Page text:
§ Mr. Wellesky Pole
obtained leave to bring in a Bill for making provision for the wives and families of Serjeants, corporals, drummers, and privates, in the Irish militia. He noticed that h is object in bringing forward this Bill was to alter the existing law so as to impose a check and guard upon the frauds committed under it to the amount of 74,000l. per annum. Another object was to confine the right of relief only to the families of militiamen who had been balloted, and not to volunteers, though it was not intended to take the benefit from, the wives and children of such volunteer" as now enjoyed it. On the whole it was hoped that an improvement would be made by assimilating the Irish to the English militia; by correcting frauds, and saving an expence to the country. It was not his intention to hurry the Bill through, the House, but to have it read a first time, and printed.
§ Sir J. Newport
agreed that the object in view was very desirable, and gave it his approbation. He, however, repeated his former suggestions of the injurious tendency of drawing distinctions between the militia and regulars, and granting to the former benefits not enjoyed by the latter who were so gloriously supporting the cause of their country in the field. This would operate against filling up the regiments of the line from the militia; and the necessity of some provision was peculiar to Ireland, where there were no regular establishments as in this country. He again expressed his approbation of the plan, and hoped the parties would be enabled to obtain the relief granted to them, with as little trouble as possible from the distance of the collectors.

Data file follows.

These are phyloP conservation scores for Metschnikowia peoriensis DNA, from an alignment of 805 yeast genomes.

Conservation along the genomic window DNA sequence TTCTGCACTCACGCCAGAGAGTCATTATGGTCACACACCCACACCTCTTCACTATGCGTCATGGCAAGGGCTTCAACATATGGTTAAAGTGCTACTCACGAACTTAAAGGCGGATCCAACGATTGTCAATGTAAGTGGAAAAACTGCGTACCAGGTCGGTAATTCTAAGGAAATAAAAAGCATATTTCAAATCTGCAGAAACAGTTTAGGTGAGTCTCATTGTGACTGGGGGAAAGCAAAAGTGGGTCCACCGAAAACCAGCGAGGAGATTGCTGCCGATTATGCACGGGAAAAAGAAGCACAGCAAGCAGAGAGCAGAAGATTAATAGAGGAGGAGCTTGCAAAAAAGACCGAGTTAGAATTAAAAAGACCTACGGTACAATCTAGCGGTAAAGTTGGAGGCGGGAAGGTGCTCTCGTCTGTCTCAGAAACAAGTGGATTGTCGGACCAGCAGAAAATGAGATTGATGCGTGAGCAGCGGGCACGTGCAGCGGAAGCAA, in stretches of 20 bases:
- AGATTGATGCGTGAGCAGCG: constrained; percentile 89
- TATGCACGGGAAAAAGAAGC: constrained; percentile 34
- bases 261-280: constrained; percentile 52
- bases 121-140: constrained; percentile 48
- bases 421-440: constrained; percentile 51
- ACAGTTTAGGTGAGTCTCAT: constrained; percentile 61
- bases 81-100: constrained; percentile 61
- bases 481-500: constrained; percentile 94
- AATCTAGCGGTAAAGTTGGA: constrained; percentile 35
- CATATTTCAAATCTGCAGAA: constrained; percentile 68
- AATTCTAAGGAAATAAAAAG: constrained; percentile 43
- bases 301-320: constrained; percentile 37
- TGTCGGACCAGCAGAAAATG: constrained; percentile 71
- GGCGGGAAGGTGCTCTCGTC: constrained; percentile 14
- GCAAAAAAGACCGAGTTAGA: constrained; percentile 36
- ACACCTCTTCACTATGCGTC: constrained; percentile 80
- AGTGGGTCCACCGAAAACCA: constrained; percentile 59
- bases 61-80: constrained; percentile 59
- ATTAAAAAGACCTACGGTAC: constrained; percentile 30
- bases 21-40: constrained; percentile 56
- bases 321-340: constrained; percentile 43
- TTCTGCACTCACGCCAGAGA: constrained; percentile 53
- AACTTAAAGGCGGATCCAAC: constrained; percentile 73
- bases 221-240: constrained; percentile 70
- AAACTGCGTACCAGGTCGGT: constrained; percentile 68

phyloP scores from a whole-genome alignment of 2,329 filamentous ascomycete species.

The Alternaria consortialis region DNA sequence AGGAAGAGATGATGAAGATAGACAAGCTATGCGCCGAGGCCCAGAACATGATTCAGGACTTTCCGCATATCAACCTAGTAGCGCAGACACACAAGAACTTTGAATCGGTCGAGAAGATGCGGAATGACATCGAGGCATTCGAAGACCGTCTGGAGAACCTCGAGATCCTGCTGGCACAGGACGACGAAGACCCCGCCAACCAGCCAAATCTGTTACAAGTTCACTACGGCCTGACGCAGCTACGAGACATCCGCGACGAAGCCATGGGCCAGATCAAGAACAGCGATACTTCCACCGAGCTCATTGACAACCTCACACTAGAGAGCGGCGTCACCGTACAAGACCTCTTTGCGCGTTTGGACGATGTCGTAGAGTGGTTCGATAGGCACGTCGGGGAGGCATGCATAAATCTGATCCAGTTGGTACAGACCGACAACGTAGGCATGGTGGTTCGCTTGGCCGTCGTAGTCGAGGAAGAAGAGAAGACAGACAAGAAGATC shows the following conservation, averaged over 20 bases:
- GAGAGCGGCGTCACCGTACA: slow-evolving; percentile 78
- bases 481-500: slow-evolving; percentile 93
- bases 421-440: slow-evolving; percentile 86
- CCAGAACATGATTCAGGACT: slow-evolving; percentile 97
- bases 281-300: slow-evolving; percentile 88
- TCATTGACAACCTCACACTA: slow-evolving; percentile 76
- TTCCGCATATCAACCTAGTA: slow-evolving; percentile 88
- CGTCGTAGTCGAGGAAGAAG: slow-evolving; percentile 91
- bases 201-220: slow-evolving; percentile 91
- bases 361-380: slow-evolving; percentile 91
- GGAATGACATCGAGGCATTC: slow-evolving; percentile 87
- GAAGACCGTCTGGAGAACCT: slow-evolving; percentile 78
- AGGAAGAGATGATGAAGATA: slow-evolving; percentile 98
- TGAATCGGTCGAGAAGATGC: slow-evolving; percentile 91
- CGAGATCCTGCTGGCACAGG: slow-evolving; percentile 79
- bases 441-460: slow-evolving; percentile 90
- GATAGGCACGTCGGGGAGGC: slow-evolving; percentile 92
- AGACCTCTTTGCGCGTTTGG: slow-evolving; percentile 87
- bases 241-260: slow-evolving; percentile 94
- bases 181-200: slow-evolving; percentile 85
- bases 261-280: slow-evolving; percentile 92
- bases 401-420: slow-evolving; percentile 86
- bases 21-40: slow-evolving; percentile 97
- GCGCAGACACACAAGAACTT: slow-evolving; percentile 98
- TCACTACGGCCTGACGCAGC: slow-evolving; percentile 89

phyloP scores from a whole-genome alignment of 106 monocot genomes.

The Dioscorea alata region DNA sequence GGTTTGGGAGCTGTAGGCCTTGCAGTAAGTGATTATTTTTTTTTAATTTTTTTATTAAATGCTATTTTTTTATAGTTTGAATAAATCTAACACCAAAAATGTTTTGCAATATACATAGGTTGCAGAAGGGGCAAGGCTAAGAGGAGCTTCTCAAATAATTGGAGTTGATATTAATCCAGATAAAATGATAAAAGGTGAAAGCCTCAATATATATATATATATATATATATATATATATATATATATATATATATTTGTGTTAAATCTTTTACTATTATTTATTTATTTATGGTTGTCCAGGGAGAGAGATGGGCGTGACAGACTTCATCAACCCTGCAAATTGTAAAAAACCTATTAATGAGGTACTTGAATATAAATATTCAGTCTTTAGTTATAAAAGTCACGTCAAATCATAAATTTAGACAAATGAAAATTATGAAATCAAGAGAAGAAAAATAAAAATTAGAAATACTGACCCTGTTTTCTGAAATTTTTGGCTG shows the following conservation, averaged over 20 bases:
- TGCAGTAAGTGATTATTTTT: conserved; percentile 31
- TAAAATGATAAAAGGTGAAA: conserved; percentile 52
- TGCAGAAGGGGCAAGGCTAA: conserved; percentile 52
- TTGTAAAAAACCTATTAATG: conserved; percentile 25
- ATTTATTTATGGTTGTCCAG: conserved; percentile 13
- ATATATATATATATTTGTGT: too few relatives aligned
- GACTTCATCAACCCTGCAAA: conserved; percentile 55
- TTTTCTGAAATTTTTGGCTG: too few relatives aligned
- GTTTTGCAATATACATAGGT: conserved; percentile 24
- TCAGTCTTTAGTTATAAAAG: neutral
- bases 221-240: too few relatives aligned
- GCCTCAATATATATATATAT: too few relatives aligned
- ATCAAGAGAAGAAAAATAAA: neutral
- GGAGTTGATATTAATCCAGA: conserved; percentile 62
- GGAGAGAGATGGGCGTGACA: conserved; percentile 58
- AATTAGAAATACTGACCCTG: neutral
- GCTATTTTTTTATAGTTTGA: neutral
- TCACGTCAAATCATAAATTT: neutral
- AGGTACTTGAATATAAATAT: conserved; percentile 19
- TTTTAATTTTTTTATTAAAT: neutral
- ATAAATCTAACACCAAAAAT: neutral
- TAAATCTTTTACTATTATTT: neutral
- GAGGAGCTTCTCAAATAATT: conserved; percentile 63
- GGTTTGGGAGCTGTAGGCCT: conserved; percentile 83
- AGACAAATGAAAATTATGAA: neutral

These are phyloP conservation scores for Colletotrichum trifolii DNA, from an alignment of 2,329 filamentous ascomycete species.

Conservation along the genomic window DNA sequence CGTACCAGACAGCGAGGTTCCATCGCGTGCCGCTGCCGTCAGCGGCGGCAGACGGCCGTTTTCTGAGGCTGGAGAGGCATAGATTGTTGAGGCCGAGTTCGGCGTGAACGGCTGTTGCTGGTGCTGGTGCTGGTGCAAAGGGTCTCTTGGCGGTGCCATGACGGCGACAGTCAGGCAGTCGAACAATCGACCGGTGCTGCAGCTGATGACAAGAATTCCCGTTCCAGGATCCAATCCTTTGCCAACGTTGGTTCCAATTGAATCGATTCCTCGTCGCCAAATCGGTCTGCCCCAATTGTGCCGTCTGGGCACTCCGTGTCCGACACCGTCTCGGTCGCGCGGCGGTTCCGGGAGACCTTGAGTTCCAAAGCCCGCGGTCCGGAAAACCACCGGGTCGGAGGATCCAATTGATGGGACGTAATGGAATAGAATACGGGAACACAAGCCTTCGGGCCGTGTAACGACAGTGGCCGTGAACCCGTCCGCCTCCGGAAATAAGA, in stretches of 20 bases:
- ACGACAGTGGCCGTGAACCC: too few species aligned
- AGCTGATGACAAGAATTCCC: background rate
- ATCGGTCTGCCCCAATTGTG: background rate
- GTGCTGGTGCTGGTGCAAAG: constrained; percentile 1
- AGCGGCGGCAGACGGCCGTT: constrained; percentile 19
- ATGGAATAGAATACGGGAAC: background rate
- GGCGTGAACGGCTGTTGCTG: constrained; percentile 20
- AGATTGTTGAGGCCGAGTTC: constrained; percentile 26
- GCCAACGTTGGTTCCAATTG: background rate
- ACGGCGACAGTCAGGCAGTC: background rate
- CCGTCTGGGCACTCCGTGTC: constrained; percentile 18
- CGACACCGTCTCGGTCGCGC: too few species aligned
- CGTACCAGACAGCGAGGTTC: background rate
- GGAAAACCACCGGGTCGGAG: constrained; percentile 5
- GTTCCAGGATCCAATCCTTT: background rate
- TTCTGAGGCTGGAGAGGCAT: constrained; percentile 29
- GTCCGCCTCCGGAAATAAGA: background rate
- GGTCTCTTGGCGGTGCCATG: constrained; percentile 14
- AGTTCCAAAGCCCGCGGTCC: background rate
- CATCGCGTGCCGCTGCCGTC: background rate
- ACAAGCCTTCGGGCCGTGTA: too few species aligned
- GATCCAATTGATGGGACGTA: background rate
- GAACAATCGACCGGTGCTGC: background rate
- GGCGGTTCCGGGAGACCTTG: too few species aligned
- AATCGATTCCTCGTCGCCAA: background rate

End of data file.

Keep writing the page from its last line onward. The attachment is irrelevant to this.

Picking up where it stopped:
§ Mr. W. Pole
observed, that this Bill did in a great measure, assimilate the militia to the regulars, as in neither were the wives and families of volunteers entitled to the provision. He thanked the hon. bart. for his suggestions, and would be happy to have his further opinions on the Bill in the course of its progress. He would take care that the relief should be attainable with the least possible trouble.